The role of HIF signaling during Staphylococcus aureus osteomyelitis and biomaterial-based treatment strategies
Ford, Caleb Anthony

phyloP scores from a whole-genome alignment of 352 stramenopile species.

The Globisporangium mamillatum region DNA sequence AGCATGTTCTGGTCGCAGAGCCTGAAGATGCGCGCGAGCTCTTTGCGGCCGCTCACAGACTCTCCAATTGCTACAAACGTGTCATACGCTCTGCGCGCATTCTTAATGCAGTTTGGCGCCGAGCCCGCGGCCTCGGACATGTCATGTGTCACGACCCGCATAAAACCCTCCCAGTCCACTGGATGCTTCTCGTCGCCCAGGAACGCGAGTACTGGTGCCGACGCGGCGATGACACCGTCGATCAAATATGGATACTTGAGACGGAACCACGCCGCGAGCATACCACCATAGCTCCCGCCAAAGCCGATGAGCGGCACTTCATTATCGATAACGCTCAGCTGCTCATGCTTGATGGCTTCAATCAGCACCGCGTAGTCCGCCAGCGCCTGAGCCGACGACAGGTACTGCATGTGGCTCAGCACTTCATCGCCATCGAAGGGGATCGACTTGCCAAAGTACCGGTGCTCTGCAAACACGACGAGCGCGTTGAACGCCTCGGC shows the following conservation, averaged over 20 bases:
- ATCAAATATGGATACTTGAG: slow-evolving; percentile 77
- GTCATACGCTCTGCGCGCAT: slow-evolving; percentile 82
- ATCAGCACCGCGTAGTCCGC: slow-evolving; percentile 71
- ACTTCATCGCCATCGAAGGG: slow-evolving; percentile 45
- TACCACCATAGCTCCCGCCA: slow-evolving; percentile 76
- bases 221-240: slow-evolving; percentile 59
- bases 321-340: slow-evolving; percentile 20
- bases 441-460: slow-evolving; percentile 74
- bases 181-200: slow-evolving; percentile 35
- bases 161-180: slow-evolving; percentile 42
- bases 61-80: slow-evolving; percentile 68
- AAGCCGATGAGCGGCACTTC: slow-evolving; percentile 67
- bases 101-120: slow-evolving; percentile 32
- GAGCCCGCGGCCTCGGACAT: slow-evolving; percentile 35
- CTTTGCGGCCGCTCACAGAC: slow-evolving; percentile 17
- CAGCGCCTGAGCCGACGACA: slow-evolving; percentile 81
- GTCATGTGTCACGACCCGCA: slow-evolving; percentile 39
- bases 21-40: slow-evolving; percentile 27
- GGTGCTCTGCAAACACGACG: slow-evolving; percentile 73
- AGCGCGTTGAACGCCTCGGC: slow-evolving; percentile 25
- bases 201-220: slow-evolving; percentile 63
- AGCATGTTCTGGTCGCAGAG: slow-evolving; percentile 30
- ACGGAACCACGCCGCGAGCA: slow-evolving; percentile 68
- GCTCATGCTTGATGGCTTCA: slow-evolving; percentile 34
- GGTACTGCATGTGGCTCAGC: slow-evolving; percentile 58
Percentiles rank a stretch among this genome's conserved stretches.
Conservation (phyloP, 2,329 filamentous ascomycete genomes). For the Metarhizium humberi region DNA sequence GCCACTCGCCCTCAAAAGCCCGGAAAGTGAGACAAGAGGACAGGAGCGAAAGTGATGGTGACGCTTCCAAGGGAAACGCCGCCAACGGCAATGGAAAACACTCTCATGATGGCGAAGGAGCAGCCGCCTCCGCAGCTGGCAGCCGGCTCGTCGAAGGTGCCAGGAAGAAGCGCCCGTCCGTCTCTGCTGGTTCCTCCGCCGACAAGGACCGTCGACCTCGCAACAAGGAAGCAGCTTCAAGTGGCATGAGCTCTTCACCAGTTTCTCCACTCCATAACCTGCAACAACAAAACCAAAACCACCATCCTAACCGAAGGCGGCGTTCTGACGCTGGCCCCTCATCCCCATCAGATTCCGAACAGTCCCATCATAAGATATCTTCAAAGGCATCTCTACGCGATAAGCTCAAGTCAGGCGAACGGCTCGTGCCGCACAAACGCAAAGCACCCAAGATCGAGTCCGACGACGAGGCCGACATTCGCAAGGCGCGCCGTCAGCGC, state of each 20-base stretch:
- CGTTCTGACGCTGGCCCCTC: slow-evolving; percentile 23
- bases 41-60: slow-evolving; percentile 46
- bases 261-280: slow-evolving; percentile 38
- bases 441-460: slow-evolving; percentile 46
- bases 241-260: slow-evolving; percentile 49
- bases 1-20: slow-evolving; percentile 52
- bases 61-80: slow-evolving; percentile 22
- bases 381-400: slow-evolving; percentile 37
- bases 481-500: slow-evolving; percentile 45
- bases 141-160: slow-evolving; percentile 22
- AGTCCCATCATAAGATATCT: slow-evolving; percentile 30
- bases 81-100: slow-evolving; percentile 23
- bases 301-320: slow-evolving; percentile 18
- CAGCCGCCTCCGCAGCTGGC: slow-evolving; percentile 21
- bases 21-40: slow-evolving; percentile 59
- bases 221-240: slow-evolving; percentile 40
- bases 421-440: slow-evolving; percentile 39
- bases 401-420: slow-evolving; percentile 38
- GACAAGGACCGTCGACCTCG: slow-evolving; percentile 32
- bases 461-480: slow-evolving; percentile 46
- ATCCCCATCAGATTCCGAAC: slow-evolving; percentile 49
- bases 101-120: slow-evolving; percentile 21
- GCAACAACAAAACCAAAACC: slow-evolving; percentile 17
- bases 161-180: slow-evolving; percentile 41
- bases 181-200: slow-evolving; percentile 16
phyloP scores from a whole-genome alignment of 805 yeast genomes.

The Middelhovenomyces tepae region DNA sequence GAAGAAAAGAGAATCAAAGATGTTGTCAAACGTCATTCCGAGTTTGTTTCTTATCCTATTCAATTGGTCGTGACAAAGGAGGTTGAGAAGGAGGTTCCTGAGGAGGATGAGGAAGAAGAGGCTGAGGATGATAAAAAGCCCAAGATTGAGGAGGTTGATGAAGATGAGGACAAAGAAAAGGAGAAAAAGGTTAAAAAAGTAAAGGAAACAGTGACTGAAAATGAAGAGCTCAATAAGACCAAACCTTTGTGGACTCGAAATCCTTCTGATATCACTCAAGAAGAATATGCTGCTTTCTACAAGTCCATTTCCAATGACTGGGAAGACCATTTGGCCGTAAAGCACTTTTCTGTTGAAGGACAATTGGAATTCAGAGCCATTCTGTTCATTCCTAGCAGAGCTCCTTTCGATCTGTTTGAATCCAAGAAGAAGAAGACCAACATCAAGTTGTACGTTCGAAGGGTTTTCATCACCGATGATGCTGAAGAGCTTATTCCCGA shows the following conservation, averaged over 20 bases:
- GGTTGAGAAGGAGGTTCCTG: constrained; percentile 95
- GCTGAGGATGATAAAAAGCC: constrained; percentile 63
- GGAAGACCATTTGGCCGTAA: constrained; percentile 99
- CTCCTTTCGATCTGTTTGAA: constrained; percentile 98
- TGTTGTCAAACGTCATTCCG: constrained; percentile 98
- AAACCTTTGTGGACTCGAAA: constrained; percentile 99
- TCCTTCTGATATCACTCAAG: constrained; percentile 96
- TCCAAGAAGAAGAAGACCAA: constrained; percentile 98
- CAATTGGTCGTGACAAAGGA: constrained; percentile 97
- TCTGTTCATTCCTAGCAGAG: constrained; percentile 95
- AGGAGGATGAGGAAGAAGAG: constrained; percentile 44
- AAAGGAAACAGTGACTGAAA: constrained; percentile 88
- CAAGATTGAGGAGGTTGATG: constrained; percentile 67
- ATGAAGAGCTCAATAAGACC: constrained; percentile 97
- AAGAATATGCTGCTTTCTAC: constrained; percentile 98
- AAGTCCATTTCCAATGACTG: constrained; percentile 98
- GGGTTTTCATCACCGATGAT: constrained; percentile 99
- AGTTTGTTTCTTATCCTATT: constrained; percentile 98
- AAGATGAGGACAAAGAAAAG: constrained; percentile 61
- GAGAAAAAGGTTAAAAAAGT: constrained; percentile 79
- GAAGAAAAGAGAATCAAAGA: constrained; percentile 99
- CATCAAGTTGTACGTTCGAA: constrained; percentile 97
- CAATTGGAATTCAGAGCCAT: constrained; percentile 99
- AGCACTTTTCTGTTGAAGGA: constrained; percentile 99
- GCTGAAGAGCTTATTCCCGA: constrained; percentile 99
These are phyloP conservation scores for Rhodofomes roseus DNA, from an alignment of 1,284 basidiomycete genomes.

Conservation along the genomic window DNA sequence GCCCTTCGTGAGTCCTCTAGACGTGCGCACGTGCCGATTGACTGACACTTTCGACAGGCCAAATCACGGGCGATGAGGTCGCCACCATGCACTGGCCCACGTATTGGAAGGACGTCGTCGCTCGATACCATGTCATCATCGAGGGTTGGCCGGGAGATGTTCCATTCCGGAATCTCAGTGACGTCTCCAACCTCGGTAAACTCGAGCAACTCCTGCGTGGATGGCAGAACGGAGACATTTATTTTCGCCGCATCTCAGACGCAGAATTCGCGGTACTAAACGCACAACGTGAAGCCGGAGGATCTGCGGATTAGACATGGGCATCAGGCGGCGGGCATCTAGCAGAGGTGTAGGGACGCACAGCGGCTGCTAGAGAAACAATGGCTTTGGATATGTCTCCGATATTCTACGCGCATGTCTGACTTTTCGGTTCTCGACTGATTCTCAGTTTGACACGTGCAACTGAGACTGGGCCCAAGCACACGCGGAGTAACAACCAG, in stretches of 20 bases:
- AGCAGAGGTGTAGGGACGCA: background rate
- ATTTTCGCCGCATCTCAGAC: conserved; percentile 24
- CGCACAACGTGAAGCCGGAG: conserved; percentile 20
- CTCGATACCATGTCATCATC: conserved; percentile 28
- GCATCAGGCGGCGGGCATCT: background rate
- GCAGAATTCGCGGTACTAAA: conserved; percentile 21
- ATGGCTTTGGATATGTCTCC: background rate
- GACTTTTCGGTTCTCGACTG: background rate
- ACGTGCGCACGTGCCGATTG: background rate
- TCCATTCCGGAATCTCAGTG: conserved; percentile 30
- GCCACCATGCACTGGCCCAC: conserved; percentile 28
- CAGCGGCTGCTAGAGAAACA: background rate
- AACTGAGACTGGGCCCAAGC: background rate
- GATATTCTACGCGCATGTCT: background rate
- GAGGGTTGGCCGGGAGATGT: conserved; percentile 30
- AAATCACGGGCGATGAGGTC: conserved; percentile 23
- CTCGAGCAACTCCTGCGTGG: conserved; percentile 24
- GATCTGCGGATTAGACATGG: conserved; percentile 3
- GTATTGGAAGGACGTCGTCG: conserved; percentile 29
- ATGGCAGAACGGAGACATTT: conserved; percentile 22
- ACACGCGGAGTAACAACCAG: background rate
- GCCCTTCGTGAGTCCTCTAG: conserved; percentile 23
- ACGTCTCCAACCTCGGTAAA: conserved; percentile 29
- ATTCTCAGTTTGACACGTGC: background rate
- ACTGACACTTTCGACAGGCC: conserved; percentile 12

Osteomyelitis, inflammation of bone, is highly morbid and is most commonly triggered by Staphylococcus aureus infection. Despite the introduction of antimicrobials, curative treatment of S. aureus osteomyelitis often fails due to intrinsic antimicrobial resistance and immune evasion mechanisms of S. aureus as well as the unique features of infection in bone. It is critical to research the host-pathogen interface during osteomyelitis to develop new treatment strategies. The experiments described in this dissertation investigate the role of hypoxia-inducible factor (HIF) signaling during osteomyelitis and biomaterial-based treatment strategies using in vitro and in vivo models. HIF signaling has previously been identified as the canonical response to hypoxic stress in metazoan cells and regulates thousands of genes. HIF signal is recognized to impact both bone biology and antibacterial immunity. We hypothesized that skeletal cell HIF signaling impacts antibacterial immune responses and bone architecture during S. aureus osteomyelitis. Using genetic models, osteoblast-lineage and myeloid-lineage conditional knockouts of Hif1a or Vhl were generated to model states of low and high HIF signaling. Using these models, it was discovered that 1) conditional knockout of Vhl significantly impacts changes in trabecular bone architecture in divergent ways in osteoblasts versus myeloid cells and 2) conditional knockout of Hif1a does not significantly impact bacterial burdens or bone architecture outcomes during S. aureus osteomyelitis. Investigating potential pharmacologic targets like HIF signaling in the context of infection is important in part due to widespread antimicrobial resistance, which continually drives the need for alternative treatment strategies. With an interest in alternative treatment strategies, poly(propylene sulfide) (PPS)-based nanoparticles were investigated as a drug delivery system for treatment of S. aureus osteomyelitis. PPS nanoparticles were shown to preferentially accumulate at the infected femur. The antivirulence drug, diflunisal, was used as a model drug cargo because it is chemically compatible to load within PPS nanoparticles and has demonstrated efficacy during osteomyelitis following local delivery. Validating efficacy of systemic delivery via PPS nanoparticles, diflunisal-loaded PPS nanoparticles decreased cortical bone destruction compared to vehicle controls. This dissertation concludes with outstanding questions and future directions to further advance these studies.